No one in Target Flanders takes off without a mission, and without selecting a unit within that mission. All flying and fighting takes place in scenarios. The sequence of scenarios is meant to represent a typical day on the northern sector of the Western Front in July 1915. Each scenario lasts 3 hours. They are labeled 6 AM, 9 AM, Noon, and so on. All the scenarios have the same selection of missions for now, but this will change over time. The weather, however, changes slightly between scenarios. At the moment, there is one airfield per side (to be increased ASAP) and three missions available at the German airfield and four at the British airfield. At both the German and British fields, one can select a basic combat air patrol mission. The German airfield has an observation mission while the British field has a close air support mission. Both fields have a training mission. The British field also has a “deep strike” bombing mission on the enemy supply net, which is only active if 4 or more flyers have selected it.


The distribution of missions is meant to portray the doctrinal differences between German and British airstaffs in the summer of 1915. While the British were concerned with agressively using air power tactically and operationally, the Germans reserved their air attack potential for more strategic targets, using large bombers and Airships. These types of very deep penetration flights are outside the scope of TF for the moment. The German missions therefore represent the German tendency to use tactical and operational airpower in a defensive and observation role.


There are a maximum of 4 Fokker EIII’s and 6 Vickers FB5 Gunbus aircraft available on our sector of front. The other aircraft are not limited in number. However, the number of lives for each individual pilot is limited to two per scenario for the early part of the open beta. This will be reduced to one at a later date.


A word on flying the fighters. While the EIII has a pilot controlled, synchronized forward firing machine gun (with muzzle flash even!) the Vickers Gunbus has no such equipement. Its offensive armament consists of a gunner controlled, nacelle mounted, flexible Lewis gun. Gunner positions are not yet mannable in the Targetware engine. It is therefore advisable for FB5 pilots to map their gunner toggle key to a joystick button. Set you gunner to “safe” until you have achieved a good firing position, then set your gunner to “clear to fire”. Set it back to “safe” when the opportunity has passed, so that the gunner doesn’t waste all that precious and very limited ammunition. This is an entirely new, and quite thrilling way to fight!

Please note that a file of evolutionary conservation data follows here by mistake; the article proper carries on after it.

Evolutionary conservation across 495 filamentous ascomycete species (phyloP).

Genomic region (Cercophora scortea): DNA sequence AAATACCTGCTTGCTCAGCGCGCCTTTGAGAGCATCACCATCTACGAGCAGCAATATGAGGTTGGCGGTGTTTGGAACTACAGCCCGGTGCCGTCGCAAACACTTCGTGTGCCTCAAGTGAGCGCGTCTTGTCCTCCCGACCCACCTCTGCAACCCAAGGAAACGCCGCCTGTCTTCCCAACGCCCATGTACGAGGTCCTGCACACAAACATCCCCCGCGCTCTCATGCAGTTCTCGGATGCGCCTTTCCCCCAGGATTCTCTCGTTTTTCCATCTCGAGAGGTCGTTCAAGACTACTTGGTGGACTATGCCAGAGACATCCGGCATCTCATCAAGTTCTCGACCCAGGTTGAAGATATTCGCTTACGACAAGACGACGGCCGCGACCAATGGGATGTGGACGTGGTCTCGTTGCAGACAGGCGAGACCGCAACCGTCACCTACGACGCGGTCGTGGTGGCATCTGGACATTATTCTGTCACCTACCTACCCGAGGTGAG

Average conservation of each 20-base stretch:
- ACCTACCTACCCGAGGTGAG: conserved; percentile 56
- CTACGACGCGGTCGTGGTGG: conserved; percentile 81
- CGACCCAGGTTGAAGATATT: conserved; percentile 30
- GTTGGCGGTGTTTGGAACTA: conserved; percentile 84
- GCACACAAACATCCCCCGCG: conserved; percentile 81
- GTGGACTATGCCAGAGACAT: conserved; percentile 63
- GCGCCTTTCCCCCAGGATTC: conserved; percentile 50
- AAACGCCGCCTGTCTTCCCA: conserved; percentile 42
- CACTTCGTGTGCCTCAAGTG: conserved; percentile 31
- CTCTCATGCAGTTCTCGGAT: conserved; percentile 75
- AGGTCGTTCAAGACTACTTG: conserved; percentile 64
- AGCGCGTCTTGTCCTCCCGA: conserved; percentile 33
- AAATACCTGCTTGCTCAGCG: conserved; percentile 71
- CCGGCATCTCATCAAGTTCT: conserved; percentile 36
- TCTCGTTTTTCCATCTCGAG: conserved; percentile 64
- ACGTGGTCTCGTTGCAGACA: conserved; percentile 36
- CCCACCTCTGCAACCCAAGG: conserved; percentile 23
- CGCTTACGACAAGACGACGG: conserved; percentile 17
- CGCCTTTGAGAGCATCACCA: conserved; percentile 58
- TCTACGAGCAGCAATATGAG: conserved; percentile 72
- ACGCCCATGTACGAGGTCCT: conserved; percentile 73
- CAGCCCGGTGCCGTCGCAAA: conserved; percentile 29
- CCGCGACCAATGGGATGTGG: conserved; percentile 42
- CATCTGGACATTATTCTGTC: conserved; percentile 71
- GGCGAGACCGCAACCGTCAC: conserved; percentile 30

As you begin, I really urge you to select the training mission available at each airfield. Not only is it a good way to learn how to handle TF’s airplanes, it is also a way of experiencing, at some level, a significant piece of aeronautic history. The training mission puts you in a Bleriot XI aircraft. Practice take-offs and landings, but stay well away from the front. The training mission can be selected any number of times during a given scenario. The other missions cannot be selected if you have had 2 deaths already during the current scenario. Lives are reset at the end of each scenario.


Scenarios are won by inflicting damage on the enemy while preventing the enemy from damaging your side’s assets. The disruption and destruction of ground assets and observation and bombing aircraft is highly rewarded. The highest rewards come from successfully attacking elements of the enemy supply network. The destruction of fighter aircraft is not as highly rewarded in terms of scenario points, but may be necessary in order to achieve other, more rewarding objectives. In any case, the loss of large numbers of bombing and observation aircraft will spell disaster for any one side.


Note that flying outside the populated 20 km sector of front will result in a “disengage” and bring you back to your airfield without further ado or ceremony. If you are in trouble, dive for your lines. The ground fire is withering down low and should keep pursuers at bay.


You can practice offline with unlimited lives in all missions by selecting the 9 AM Offline scenario. When you are online, keep in mind that lives are limited and act accordingly!! If you expend all your lives before the end of a scenario, report of training on the Bleriot XI.


I am sure that any new flyer will have tons of questions. We will be there whenever possible to answer them. You can reach me at costo@videotron.ca, or post your questions on the Target X message board at http://www.targetware.net/modules.php?op=m...mdisplay&fid=16


We are trying very hard to be live with the open beta by Friday August 8th.


If anyone is interested in hosting our datapack for download, or hosting the server, please contact me at the above email or on the Target X board."


I can't wait! I've been playing and testing Target Rabul and Target Korea since it went Open Beta late last night and I'm impressed with what I've seen thus far. There is HUGE potential here for both the modding communities and the company. I can only dream what the Targetware simulations will look like next year at this time. Best of luck to all parties involved! Here's to happing hunting and happy testing! :D